So here’s a definition of leadership, written by Kathleen M. Trotter, that I came across in 1989 and I still find the words timeless in their wisdom. I also hope you’ll watch the YouTube piece on knowing your “why”!
A DIFFERENT PERSPECTIVE
Written by Kathleen M. Trotter
As a child, I admired, even envied, those who were leaders. My dad was a leader in our church. He was respected. People listened to him and acted on his perceptions. Our pastor was a leader in the community. When there was a problem, Rev. Jim was consulted. At that time public officials were leaders, held in esteem and expected to give exemplary direction to the rest of us who followed, trusting their judgment.
From this childhood perspective, I imagined that the position of leader would satisfy all inner desires to feel needed and loved. I believed that surely leaders must always feel happy and satisfied and supported. I aspired to be a leader.
As an adult, I have been a leader now and then, and I see the role from a different perspective. I now understand why Moses’ response to God’s request to lead the people of Israel was, “Who, me?” I have a glimmer of insight into Jesus’ agony in the garden when he asked God if there was any other way, and finally consented to be used in whatever way was necessary to fulfill God’s plan.
Being a leader is more than managing a set of tasks or acting as a figurehead. A leader consistently sees beyond the is to the ought, and is able to take people there. A leader is able to visualize a different and better future. A leader speaks the truth and motivates people to act on their highest values. A leader builds a bridge between the seen and the unseen.
Being a leader is frightening. It demands risk-taking. If I choose to be a leader, it means that I must share the insights and intuitions that are uniquely mine. It means I must speak up when I sense that established perceptions no longer meet the needs of this time and place. It requires that I attempt to create new words, new meanings, new orders, new behaviors that will lift us all to a higher level of awareness and interaction. It means that I must risk being wrong, misunderstood, causing discomfort.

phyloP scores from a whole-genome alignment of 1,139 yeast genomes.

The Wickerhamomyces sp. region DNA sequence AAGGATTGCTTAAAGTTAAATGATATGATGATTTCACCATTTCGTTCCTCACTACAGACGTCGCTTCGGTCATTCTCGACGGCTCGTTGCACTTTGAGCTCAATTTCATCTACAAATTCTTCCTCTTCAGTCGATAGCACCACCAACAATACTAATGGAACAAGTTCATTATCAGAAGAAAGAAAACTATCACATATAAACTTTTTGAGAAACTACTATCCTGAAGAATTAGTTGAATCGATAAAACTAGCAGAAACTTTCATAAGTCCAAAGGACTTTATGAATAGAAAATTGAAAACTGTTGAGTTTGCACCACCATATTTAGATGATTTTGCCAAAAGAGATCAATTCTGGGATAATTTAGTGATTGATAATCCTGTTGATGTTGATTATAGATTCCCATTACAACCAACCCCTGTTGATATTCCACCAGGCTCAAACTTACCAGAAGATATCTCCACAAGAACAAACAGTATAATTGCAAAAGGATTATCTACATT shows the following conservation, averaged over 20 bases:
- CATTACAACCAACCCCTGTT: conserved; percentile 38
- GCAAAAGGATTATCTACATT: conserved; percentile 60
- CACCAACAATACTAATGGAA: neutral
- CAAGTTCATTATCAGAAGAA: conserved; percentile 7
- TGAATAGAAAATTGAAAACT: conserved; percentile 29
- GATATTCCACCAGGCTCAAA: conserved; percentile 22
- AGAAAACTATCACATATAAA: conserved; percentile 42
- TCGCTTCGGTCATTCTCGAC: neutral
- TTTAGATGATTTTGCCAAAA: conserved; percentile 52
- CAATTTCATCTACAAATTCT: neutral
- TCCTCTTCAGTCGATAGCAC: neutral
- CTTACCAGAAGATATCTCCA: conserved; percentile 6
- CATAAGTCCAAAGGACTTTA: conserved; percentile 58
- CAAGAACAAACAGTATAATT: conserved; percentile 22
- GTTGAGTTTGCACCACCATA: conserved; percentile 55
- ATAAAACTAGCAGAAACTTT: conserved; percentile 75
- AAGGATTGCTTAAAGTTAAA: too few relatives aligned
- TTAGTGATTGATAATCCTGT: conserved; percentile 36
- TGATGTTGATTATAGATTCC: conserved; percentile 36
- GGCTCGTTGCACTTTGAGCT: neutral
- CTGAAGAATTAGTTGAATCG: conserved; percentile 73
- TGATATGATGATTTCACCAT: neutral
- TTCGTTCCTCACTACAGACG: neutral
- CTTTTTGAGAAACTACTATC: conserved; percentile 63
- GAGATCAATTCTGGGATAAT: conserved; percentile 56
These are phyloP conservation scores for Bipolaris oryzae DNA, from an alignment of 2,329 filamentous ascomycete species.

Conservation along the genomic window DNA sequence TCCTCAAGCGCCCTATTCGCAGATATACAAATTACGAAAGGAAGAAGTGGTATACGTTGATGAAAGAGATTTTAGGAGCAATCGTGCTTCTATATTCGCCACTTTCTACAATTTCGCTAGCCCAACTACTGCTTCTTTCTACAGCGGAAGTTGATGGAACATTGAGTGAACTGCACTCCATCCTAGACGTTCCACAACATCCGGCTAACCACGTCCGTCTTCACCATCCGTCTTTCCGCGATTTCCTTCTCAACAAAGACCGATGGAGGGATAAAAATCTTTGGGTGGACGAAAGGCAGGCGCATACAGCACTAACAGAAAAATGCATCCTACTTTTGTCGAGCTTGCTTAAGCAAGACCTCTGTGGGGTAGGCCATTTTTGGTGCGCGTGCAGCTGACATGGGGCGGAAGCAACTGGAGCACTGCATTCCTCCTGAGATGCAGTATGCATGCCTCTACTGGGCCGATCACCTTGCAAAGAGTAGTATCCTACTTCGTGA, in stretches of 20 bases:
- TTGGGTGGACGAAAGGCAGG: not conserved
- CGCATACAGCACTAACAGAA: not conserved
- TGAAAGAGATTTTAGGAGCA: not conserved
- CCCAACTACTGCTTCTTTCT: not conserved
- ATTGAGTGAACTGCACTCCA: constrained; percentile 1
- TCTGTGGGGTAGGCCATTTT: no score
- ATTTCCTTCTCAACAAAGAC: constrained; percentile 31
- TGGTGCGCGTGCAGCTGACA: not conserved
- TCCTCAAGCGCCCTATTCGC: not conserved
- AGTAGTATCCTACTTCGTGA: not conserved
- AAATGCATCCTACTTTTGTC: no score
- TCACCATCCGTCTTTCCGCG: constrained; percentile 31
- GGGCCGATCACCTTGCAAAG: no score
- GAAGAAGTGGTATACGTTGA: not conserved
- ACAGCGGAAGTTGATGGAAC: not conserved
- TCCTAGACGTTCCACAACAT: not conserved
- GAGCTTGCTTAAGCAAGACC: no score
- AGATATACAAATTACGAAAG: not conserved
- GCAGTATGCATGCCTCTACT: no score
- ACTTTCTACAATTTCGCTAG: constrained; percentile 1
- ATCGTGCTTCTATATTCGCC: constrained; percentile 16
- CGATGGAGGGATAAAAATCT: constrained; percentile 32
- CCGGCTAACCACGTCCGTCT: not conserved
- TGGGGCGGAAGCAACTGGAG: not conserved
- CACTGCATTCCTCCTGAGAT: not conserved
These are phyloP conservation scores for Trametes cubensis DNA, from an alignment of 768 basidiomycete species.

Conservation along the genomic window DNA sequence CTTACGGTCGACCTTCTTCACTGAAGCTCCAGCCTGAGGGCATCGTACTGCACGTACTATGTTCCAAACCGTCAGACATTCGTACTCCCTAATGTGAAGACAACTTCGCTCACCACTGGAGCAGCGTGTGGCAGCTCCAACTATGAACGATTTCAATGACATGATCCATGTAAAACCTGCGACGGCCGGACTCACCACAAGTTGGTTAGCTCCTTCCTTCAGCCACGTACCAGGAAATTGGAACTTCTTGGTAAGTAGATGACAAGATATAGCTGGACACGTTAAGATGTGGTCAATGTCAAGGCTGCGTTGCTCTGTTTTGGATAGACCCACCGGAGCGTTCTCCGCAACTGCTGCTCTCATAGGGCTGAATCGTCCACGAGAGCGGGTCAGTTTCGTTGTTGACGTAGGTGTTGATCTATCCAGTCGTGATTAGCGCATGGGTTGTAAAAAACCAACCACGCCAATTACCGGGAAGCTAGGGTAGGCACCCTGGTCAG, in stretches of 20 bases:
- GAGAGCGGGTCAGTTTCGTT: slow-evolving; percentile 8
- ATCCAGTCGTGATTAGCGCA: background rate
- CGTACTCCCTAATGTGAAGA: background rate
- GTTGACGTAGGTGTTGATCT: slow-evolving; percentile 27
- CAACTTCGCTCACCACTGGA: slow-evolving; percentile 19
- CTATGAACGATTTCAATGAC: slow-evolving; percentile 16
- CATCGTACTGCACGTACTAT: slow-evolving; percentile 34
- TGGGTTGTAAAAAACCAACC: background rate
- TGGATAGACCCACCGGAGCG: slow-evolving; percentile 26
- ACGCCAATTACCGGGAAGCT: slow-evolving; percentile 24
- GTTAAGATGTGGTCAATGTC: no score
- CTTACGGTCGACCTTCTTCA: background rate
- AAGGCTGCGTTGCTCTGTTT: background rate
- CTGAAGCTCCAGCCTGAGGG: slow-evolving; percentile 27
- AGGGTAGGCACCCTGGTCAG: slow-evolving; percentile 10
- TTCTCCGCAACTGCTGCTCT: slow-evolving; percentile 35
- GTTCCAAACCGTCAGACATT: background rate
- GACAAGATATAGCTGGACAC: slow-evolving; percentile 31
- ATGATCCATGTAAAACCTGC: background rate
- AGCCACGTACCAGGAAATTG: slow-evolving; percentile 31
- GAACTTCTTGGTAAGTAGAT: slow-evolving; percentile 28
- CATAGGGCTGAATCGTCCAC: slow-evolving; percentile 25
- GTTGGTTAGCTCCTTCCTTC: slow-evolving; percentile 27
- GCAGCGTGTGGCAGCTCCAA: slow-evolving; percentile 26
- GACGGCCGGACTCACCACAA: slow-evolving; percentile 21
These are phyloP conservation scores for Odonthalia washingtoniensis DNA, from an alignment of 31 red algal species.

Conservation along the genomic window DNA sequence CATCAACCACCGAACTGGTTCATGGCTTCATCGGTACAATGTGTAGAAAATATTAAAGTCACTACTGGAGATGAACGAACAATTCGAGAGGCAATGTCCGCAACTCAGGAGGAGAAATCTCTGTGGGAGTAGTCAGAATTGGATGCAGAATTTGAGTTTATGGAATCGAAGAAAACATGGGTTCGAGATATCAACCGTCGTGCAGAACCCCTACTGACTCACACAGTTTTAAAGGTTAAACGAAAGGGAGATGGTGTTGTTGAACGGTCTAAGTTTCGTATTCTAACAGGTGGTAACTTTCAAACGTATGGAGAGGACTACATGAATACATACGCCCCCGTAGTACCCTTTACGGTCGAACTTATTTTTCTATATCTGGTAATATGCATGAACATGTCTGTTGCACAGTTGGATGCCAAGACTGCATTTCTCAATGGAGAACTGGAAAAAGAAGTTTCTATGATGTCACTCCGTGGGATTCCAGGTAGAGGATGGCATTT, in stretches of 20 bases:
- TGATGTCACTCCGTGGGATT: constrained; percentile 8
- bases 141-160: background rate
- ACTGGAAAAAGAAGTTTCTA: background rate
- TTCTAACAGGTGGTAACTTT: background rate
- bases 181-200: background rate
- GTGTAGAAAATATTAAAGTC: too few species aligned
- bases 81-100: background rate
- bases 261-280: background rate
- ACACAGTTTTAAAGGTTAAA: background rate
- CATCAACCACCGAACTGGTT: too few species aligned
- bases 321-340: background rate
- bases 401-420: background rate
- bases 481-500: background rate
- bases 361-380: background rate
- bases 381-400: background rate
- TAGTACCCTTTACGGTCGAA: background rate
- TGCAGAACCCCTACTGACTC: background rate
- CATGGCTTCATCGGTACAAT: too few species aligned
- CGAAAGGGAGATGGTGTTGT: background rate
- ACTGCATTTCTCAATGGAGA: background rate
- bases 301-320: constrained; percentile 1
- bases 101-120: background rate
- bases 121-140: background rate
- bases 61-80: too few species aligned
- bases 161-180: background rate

Being a leader usually brings respect, if it is earned. But it does not necessarily assure popularity. In fact, influential leaders are often opposed, rejected, and undermined by those who are threatened by new ideas and directions. Being a leader is often lonely.
To be a leader in the community of God demands that we are motivated by love and service, not power. Servant leaders share information and ideas freely and empower others to succeed and receive credit. Servant leaders are able and willing to play any role that is needed – chairperson or committee worker, director or supporter, spokesperson or group member. Servant leaders understand that there are many right ways to do right things. They keep their attention on the larger vision, and resist the urge to control every little detail.
Servant leadership is a calling from God. Only through the practice of the spiritual disciplines can we maintain the strength and balance necessary to be servant leaders. Grounded in scripture, meditation, and prayer, we will be lifted up and we will be humbled. We will be given vision and made aware of our blindness. We will be strengthened to carry the burdens of the world and befriended when we walk alone.
As an adult, I still aspire to be a leader, no longer out of the childish desire to satisfy egotistical needs but in response to God’s call, made in the flesh-and-blood person of Jesus Christ. Through Christ, I, too, can say, “Nevertheless, not my will, but thine, be done.”